Shamil Basayev, the military commander of Muslim guerrillas battling Russian troops along the Chechen border with Dagestan, issued a fiery warning today that the surge in attacks is a prelude to more intense warfare in the rebellious southern Russian region.

Basayev, who led one of the deadliest anti-Russian raids of the Chechens' 1994-96 bid for independence from Moscow, was quoted in interviews published today as saying his forces would expel Russian troops from Dagestan, a Caucasus Mountain region that borders the Caspian Sea to the East and Chechnya to the West.

"There is no force on Earth capable of stopping the Muslim fighters other than the Almighty, who guides them on the road of sacred war," he told reporters from the Interfax and Reuters news agencies who had been escorted to Basayev's command post from Grozny, the Chechen capital.

"Russia, following the advice of former prime minister Sergei Stepashin, should control two bridges across the Volga and Don but not try to keep the North Caucasus," he added, referring to two rivers that flow more than 100 miles north of the present combat zone.

In recent days, Muslim guerrillas have said they had seized several Dagestani villages in a bid to end Russian control there and create an Islamic state, while Russian troops have sought to repulse them with helicopter gunships and artillery. Ten Russian soldiers have died in the latest hostilities.

In fact, the militants appear to have little chance of fulfilling their pledge to establish Islamic rule in Dagestan, one of the most diverse regions of Russia, with more than 30 ethnic groups. But Basayev's comments offered a glimpse of the impetus behind the insurgents, who claim to have downed four Russian helicopters.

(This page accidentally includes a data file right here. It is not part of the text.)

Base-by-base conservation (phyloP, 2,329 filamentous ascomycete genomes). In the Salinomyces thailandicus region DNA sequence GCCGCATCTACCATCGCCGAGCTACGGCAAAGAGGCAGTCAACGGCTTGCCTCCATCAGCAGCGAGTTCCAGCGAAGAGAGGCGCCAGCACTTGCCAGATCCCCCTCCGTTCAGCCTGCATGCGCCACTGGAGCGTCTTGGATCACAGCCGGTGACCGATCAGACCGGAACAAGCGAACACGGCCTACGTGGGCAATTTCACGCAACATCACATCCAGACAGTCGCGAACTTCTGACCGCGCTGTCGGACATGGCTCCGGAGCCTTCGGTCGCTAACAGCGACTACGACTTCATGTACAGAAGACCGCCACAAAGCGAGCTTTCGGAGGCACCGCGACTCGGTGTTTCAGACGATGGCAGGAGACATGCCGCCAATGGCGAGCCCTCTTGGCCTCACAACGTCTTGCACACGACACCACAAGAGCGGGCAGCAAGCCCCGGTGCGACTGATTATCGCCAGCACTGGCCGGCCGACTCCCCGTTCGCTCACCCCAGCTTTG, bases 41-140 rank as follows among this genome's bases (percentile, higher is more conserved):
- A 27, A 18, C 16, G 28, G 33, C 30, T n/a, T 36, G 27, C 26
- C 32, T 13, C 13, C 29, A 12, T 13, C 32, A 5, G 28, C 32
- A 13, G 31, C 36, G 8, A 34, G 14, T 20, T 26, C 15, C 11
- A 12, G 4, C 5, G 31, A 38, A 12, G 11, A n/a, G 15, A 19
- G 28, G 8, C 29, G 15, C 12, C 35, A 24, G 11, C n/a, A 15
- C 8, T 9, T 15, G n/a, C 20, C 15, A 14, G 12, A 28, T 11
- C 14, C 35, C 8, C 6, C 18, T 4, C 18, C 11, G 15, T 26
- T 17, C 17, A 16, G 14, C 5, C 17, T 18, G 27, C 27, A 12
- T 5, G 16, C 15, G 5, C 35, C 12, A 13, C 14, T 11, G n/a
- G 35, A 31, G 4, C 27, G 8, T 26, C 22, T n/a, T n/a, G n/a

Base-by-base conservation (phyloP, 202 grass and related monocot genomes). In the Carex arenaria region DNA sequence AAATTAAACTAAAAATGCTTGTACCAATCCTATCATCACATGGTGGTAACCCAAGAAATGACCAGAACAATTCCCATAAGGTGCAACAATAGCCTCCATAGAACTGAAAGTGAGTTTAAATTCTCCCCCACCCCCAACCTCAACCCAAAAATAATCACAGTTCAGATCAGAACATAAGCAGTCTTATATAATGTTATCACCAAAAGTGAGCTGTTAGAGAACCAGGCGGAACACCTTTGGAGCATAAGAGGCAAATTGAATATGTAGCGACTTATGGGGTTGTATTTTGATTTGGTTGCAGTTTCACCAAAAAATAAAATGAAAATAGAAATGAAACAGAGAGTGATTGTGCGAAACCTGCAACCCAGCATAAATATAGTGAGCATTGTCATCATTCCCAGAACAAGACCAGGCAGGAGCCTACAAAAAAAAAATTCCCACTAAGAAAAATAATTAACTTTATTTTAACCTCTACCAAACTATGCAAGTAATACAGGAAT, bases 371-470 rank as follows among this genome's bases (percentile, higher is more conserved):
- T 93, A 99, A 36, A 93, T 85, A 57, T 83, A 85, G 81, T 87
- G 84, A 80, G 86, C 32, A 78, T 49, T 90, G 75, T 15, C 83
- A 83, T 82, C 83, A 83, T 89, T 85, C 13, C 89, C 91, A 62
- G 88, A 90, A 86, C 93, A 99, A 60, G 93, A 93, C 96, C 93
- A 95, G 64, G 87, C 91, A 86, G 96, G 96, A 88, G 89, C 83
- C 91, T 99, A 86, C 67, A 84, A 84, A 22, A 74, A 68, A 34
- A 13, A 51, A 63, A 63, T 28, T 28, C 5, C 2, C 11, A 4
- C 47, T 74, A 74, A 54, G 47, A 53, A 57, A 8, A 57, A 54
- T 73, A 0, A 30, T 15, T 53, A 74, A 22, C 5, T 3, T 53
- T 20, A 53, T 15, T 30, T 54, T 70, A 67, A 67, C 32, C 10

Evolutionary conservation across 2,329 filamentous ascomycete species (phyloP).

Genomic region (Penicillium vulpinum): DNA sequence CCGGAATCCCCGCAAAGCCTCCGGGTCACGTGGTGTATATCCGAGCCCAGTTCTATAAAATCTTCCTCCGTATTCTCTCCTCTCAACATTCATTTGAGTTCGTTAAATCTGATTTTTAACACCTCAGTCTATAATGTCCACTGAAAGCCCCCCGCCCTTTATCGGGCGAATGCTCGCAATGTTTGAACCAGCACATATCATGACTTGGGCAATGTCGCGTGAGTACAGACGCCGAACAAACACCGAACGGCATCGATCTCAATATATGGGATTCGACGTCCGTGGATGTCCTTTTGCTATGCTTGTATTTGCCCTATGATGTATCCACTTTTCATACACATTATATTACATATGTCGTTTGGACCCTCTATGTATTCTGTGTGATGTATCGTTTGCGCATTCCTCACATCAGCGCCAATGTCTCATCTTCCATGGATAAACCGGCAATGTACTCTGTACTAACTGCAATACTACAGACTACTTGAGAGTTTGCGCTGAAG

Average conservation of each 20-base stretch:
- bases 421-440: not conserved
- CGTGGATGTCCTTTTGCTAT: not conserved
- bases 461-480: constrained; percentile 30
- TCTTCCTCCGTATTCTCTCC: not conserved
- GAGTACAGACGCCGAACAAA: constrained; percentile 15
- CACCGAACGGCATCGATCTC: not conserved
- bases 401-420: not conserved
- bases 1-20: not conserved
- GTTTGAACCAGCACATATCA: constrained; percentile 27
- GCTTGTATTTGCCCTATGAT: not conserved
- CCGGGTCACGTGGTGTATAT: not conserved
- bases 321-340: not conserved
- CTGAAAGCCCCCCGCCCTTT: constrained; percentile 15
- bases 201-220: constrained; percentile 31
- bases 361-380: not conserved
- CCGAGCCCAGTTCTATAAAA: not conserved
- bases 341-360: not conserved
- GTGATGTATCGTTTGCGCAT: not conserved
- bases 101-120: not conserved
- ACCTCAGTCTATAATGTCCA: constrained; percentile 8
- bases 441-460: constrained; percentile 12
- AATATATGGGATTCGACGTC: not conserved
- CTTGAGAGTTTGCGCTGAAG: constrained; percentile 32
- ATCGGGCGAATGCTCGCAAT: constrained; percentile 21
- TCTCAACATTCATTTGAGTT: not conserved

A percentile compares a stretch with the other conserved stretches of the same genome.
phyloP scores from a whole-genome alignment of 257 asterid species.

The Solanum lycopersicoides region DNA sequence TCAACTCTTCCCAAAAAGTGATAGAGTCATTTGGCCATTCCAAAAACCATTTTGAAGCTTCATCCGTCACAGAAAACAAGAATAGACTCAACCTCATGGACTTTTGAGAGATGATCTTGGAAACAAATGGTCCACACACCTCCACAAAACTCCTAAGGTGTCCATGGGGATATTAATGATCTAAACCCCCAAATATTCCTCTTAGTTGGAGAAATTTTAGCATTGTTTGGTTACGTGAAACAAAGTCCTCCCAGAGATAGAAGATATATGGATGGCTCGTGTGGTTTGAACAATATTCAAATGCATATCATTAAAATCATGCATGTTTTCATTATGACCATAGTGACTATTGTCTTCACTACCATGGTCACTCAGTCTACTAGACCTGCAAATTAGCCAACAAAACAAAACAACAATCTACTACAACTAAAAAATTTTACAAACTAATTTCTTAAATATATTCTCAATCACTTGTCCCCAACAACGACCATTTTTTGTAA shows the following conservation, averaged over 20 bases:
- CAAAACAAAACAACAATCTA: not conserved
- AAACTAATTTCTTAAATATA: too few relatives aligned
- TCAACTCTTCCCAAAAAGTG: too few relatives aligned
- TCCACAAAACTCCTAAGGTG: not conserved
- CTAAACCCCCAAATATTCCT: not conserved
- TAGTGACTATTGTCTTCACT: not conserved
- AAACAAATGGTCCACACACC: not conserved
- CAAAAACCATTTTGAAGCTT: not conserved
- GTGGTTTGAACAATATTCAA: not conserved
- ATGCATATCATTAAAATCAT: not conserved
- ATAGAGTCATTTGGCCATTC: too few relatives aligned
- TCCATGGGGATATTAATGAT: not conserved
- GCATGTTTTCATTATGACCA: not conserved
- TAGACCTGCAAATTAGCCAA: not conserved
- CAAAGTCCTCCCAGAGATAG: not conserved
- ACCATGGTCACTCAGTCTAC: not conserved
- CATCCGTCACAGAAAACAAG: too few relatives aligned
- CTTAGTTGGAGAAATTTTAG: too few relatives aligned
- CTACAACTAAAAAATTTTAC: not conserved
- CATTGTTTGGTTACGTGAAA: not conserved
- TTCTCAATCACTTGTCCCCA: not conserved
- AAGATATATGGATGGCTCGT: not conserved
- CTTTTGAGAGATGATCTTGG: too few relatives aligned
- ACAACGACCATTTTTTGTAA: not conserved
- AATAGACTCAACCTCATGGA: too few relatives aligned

Chechen civilian authorities have denied sponsoring the guerrillas. Basayev, who at the height of the Chechen war led a raid on the nearby Russian city of Budennovsk in which more than 100 people died, also denied that Chechen officials had sanctioned the attacks, but he added that "nobody will prohibit us from volunteering."

As the fighting continued today, Russian officials hinted they were preparing an offensive to dislodge the guerrillas from the Botlikh district of Dagestan. They estimated that the insurgent force totals about 1,200 men.

CAPTION: Guerrilla chief Shamil Basayev says, "There is no force on Earth capable of stopping the Muslim fighters" from expelling the Russians from Dagestan.